http://www.ohioenergyresource.org/topics/standards-and-regulations
    DON’T MISS THE LINE THAT SAYS ” Since hydraulic fracturing began in the 1940’s, more than 1 million wells have been drilled using this technology.

    Companies producing natural gas from the shale formations adhere to these strict standards when planning for and operating their wells. Many of these companies are also the ones who developed the standards, and have been using them in production for years, if not decades. Since hydraulic fracturing began in the 1940’s, more than 1 million wells have been drilled using this technology. The companies that continue to follow these strict standards and regulations will protect the safety and health of all citizens and the environment. API and its member companies also continually monitor and update these standards to ensure operational safety and efficiency

  3. pystew says:

    Fracking has been used to blast pathways for water wells, and vertical wells for quite some time. The degree of magnitude is the basic difference. A vertically fracked well for gas uses a max of 80,000 gallons of water while horizontally fracked (HVHF) drilled wells can range from 3 to 8 million gallons of water used.

    The technology for drilling on a HVHF basis was generated back in the 1990’s while gas drilled wells have existed for 75 years. Industry types claim that HVHF drilling has been around for 60-70 nyears. They try to cloud the issue by saying that they have been around from our grandparents time. They are lying.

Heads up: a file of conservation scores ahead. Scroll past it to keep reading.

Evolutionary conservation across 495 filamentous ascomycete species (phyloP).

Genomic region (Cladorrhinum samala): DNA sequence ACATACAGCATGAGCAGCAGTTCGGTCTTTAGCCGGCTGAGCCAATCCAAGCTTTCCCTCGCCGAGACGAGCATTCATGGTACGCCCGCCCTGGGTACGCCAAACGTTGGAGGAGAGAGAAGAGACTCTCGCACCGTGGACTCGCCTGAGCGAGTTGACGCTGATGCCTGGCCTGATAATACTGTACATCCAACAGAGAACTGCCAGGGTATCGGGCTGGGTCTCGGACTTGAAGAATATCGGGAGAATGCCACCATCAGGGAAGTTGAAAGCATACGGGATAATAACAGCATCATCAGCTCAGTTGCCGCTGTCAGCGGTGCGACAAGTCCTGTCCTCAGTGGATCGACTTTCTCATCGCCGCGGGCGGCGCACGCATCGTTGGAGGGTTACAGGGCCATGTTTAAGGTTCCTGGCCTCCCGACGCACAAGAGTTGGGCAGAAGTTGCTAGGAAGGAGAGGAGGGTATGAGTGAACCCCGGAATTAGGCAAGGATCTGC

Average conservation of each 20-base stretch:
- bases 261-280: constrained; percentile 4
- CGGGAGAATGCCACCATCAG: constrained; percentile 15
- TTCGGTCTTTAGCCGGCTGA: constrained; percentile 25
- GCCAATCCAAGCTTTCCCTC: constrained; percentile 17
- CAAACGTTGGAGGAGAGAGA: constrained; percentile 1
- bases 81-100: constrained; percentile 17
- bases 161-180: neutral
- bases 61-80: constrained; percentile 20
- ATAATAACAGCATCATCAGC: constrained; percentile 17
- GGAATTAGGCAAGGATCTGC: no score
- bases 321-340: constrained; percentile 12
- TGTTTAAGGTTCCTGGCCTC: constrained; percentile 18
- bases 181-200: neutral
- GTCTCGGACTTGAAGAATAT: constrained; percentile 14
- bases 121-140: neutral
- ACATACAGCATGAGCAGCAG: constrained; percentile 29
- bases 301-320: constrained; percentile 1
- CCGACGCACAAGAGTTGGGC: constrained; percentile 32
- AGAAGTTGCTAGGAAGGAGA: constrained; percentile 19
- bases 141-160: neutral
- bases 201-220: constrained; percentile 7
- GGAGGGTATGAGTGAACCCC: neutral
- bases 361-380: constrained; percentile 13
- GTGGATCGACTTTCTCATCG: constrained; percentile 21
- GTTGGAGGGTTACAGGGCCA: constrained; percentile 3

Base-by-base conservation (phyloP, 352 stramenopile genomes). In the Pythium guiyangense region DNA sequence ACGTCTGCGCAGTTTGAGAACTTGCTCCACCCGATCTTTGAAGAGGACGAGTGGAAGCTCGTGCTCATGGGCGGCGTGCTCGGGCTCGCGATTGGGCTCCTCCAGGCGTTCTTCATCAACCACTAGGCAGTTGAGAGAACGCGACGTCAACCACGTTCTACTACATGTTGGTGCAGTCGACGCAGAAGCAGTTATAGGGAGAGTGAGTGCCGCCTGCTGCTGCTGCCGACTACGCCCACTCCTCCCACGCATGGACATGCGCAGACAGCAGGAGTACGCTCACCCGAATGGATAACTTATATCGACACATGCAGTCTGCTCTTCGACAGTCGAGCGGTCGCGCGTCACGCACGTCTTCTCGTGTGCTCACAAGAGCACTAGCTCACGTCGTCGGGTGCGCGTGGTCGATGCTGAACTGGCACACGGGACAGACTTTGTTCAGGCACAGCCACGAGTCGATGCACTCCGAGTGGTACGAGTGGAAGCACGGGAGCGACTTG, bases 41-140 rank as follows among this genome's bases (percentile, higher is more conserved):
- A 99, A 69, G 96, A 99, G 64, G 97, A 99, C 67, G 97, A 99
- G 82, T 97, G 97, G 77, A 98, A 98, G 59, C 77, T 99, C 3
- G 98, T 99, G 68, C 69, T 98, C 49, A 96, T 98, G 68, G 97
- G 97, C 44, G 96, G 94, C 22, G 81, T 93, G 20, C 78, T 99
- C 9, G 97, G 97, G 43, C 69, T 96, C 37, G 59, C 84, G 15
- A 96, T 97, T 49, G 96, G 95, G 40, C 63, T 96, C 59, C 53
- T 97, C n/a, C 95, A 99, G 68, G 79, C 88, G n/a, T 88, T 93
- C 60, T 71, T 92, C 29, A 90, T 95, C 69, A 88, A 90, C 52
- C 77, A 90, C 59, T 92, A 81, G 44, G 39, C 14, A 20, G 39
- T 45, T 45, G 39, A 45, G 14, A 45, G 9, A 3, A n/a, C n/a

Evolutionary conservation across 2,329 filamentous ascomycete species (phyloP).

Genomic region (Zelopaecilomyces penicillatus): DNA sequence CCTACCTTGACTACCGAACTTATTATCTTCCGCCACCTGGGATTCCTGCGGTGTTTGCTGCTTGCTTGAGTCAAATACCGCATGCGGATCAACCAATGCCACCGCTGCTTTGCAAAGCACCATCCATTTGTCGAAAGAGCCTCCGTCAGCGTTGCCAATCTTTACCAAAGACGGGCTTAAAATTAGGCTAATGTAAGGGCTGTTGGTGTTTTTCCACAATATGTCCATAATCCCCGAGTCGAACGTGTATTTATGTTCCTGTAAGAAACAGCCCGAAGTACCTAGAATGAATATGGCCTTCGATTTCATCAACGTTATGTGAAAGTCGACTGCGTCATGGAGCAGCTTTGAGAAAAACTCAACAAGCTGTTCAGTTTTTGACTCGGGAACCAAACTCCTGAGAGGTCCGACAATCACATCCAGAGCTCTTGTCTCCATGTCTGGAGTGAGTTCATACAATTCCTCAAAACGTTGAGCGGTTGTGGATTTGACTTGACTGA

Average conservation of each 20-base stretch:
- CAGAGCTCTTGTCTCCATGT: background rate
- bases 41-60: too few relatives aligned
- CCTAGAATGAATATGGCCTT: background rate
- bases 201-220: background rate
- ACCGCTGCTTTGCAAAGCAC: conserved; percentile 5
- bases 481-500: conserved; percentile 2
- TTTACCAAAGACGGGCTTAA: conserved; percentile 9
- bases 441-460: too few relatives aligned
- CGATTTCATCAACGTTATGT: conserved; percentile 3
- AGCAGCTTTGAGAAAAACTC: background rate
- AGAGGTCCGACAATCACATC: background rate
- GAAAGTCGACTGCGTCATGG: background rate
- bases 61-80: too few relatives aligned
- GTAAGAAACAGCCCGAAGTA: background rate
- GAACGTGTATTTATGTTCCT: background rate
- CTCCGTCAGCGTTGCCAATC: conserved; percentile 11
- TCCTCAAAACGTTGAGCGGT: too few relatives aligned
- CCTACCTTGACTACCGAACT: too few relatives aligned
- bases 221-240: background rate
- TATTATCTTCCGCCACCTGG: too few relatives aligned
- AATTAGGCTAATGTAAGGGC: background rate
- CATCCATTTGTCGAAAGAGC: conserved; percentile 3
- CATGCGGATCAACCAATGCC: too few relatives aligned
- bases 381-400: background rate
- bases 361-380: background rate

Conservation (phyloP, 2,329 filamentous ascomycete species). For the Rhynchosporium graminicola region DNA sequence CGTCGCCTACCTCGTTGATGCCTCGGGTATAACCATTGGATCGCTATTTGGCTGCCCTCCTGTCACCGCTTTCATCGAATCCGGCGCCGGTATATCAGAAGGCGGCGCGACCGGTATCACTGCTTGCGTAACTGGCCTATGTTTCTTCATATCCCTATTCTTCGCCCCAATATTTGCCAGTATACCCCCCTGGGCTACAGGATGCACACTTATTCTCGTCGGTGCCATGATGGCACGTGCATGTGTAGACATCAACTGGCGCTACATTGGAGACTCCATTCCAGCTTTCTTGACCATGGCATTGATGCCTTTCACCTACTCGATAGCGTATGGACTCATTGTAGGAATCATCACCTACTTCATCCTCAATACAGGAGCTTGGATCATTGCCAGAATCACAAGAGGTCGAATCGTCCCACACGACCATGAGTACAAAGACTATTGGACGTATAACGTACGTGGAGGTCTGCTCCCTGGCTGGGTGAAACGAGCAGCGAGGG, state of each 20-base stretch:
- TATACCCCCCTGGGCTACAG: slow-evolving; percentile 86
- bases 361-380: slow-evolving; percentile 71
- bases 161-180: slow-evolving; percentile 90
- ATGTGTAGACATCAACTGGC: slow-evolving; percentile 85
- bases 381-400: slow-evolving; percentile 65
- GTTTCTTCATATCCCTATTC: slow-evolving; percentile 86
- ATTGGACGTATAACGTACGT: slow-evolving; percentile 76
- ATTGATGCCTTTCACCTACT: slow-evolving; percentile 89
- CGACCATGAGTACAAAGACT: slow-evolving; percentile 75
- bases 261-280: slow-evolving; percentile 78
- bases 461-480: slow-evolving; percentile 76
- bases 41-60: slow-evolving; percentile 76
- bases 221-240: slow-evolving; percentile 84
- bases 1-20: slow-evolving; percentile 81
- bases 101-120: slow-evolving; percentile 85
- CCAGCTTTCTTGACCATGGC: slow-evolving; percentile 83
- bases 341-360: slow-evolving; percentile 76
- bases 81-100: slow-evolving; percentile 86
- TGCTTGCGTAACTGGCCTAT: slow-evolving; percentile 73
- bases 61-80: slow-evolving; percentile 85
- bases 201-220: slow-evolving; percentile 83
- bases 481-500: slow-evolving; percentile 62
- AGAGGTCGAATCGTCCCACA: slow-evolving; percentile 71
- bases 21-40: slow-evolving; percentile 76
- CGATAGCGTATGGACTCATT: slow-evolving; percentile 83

4. pystew says:

    Fracking has been used to blast pathways for water wells, and vertical wells for quite some time. The degree of magnitude is the basic difference. A vertically fracked well for gas uses a max of 80,000 gallons of water while horizontally fracked (HVHF) drilled wells can range from 3 to 8 million gallons of water used.

    The technology for drilling on a HVHF basis was generated back in the 1990’s while gas drilled wells have existed for 75 years. Industry types claim that HVHF drilling has been around for 60-70 nyears. They try to cloud the issue by saying that they have been around from our grandparents time. They are lying.

  5. BOB McGILL says:

    YOU ASKED A QUESTION AND STILL DIDN’T READ MY ANSWER. Gas wells have been around since the early 1800s. 13 trillion gallons of water go over Niagara Falls everyday and goes to the ocean unused. Your use of the word BLAST is misleading there is NO BLAST. While you still insist that the gas companies won’t disclose the chemicals used there is page after page of chemicals on the DEC links and they have been public for over 5 years. The DEC has a data base on 40,000 wells where you can look up everything you would want to know.
    You people have been too loud for too long to dig yourselves out of this one.

  6. BOB McGILL says:

    hey pstew, you use your own words in your comments, but I copy and paste almost every word from the experts. Everything in your last comment is FALSE ! So who’s the liar 🙂

  7. BOB McGILL says:

    Natural gas seeps in Ontario County, New York were first
    reported in 1669 by the French explorer, M. de La Salle,
    and a French missionary, M. de Galinee, who were shown
    the springs by local Native Americans. William Hart, a local
    gunsmith, drilled the first commercial natural gas well in the
    United States in 1821 in Fredonia, Chautauqua County. The
    Hart well was first dug to a depth of 27 feet in the shale that
    outcropped in the area. A 1.5 inch diameter borehole was then
    drilled to a depth of 70 feet. Hart built a simple gas meter and
    piped the natural gas to an innkeeper on the stagecoach route
    from Buffalo to Cleveland.

    see that 1821

  8. Susan says:

    Wow. bob loves fracking. Enough said.

  9. pystew says:

    What is incorrect about the research I found?

  10. pystew says:

    They fracked in Fredonia in 1821? The comment dealt with HVHF, not when the White man first saw gas seeping out of the ground.